Qatar Investment Authority
Headquartered in Doha, the country’s main investment vehicle is the Qatar Investment Authority, or QIA, which is headed by Hassan Al-Tawadi. Among its more recent investments is a $150 million growth capital infusion with Peter Chernin and Providence Equity’s production group The North Road.
BeIN Media Group
BeIN is Qatar’s state-owned sports and entertainment network, broadcasting to the Middle East, Europe, the Americas and elsewhere. It was founded in 2014 and is headed by Nasser Al-Khelaifi, also president of Paris Saint-Germain football club. In 2016, BeIN acquired film studio Miramax for an undisclosed sum, selling 49% of it in 2020 to ViacomCBS (now Paramount Global).
Doha Film Institute
The Doha Film Institute focuses on the development of the Qatari film industry. Founded in 2010 by H.E. Sheikha Al Mayassa bint Hamad bin Khalifa Al-Thani, she supported independent films including the animated drama Loving Vincent and Asghar Farhadi’s Oscar-winning The Salesman. In 2013, it struck a $100 million deal with Participant Media to produce 12 or more films a year, but the venture was later canceled, according to The Hollywood Reporter.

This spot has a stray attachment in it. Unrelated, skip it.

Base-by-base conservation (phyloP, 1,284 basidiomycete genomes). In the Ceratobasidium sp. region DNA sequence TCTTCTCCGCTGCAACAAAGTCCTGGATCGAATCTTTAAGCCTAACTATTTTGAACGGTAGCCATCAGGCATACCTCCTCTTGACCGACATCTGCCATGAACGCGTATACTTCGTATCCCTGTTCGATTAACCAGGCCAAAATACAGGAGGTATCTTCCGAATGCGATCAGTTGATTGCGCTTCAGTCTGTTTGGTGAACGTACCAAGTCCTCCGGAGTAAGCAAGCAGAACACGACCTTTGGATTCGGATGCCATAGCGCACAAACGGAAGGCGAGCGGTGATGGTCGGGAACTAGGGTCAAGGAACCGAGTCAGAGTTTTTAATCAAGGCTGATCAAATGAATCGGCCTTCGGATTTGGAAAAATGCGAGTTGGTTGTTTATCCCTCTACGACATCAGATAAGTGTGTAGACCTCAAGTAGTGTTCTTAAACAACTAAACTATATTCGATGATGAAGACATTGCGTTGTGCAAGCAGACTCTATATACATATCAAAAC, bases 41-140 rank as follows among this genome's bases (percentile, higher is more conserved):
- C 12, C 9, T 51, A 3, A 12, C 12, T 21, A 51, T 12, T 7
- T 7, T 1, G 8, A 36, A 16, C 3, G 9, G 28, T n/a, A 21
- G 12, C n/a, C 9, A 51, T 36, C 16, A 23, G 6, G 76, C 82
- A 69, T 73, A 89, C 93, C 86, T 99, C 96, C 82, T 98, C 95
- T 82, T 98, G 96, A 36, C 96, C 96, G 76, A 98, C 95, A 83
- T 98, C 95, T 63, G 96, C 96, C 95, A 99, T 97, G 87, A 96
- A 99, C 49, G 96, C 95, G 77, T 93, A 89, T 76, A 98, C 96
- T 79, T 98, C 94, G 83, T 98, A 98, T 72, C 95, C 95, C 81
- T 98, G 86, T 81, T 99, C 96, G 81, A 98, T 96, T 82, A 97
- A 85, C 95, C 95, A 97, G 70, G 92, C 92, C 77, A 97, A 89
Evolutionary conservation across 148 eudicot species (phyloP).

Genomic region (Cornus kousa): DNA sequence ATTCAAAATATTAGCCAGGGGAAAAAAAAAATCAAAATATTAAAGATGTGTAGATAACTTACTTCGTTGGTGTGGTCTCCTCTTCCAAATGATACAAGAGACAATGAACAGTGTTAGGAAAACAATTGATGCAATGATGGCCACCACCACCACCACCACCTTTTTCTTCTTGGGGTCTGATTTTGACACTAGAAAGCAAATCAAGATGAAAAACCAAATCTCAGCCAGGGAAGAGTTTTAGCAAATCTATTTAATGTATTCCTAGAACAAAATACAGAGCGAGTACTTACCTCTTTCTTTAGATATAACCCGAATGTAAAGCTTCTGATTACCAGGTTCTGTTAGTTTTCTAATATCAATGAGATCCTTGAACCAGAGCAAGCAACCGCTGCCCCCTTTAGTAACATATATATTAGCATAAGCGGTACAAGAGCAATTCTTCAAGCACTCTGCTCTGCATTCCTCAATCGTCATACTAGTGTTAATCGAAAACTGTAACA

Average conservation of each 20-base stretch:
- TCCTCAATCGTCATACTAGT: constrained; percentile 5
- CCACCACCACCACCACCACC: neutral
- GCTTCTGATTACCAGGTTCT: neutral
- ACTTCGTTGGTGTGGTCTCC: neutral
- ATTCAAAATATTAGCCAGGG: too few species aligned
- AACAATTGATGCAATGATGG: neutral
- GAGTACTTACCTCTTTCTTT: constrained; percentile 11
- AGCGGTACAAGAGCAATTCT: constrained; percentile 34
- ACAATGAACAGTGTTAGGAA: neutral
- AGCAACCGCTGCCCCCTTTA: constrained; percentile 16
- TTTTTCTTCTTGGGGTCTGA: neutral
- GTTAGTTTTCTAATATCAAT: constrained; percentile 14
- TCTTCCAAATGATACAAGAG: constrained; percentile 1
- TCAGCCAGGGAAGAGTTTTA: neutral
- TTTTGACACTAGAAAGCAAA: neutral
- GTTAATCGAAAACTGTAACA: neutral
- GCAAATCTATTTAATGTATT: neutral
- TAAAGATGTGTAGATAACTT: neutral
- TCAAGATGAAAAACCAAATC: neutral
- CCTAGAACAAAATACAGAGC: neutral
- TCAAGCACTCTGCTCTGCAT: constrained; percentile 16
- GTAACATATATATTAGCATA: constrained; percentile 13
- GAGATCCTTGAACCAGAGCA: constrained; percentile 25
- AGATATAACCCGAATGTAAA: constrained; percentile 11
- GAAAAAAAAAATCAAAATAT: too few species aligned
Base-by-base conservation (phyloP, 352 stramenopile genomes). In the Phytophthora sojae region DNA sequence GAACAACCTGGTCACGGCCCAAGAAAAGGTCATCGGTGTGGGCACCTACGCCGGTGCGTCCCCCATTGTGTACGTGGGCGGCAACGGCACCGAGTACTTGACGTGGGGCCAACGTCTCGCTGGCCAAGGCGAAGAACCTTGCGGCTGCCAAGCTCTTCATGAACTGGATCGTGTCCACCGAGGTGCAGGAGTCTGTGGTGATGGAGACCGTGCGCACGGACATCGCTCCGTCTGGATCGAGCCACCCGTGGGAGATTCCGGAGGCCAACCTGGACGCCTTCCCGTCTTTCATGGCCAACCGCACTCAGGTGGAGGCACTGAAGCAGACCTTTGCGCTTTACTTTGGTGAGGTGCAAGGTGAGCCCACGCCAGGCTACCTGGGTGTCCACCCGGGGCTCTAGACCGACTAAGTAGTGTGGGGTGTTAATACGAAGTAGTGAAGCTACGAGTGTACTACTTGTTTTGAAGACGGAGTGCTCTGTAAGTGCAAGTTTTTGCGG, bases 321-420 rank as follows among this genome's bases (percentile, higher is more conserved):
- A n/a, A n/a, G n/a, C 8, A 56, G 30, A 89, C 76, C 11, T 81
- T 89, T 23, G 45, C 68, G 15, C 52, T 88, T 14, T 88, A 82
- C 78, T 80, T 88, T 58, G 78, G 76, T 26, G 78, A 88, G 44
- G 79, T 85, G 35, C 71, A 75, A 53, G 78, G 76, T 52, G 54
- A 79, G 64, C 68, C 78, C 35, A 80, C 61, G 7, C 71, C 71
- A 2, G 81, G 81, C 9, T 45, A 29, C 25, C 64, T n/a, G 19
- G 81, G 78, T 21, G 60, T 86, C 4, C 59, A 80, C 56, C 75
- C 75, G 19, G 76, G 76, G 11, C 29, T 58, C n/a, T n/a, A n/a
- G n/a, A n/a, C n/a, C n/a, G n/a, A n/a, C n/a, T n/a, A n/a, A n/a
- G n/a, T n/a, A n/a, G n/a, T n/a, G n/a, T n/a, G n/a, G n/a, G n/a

United Arab Emirates
Abu Dhabi Investment Authority
The UAE has accelerated its efforts to become a media and entertainment hub that is welcoming to Western companies. The Abu Dhabi Investment Authority, a state investment fund, has been partnering with Hollywood studios on projects since 2008. And Dubai Studio City has hosted major productions including “Star Trek Beyond” and “Mission Impossible: Ghost Protocol,” while Dubai Media City is home to companies such as National Geographic and BBC News.
International media investments
International Media Investments (IMI) is a private equity firm whose portfolio includes The National newspaper, CNN Business Arabic and stakes in Sky News Arabia and Euronews. Led by CEO Nart Bouran, a veteran of Sky News Arabia and Reuters, it has a minority investment in JAF Communications, Jimmy Finkelstein’s company that owns news startup The Messenger; IMI was a backer of US think tank Grid News, which JAF acquired in March and is now closed, according to Axios. IMI also partnered with former CNN chief Jeff Zucker and RedBird Capital Partners in RedBird IMI to invest in media and entertainment.
IMI is a subsidiary of Abu Dhabi Media Investment Corporation, which is owned by Sheikh Mansour bin Zayed Al Nahyan, also known as Sheikh Mansour, a member of the Abu Dhabi ruling family who also has significant personal investments in sports, most notably football. Manchester City.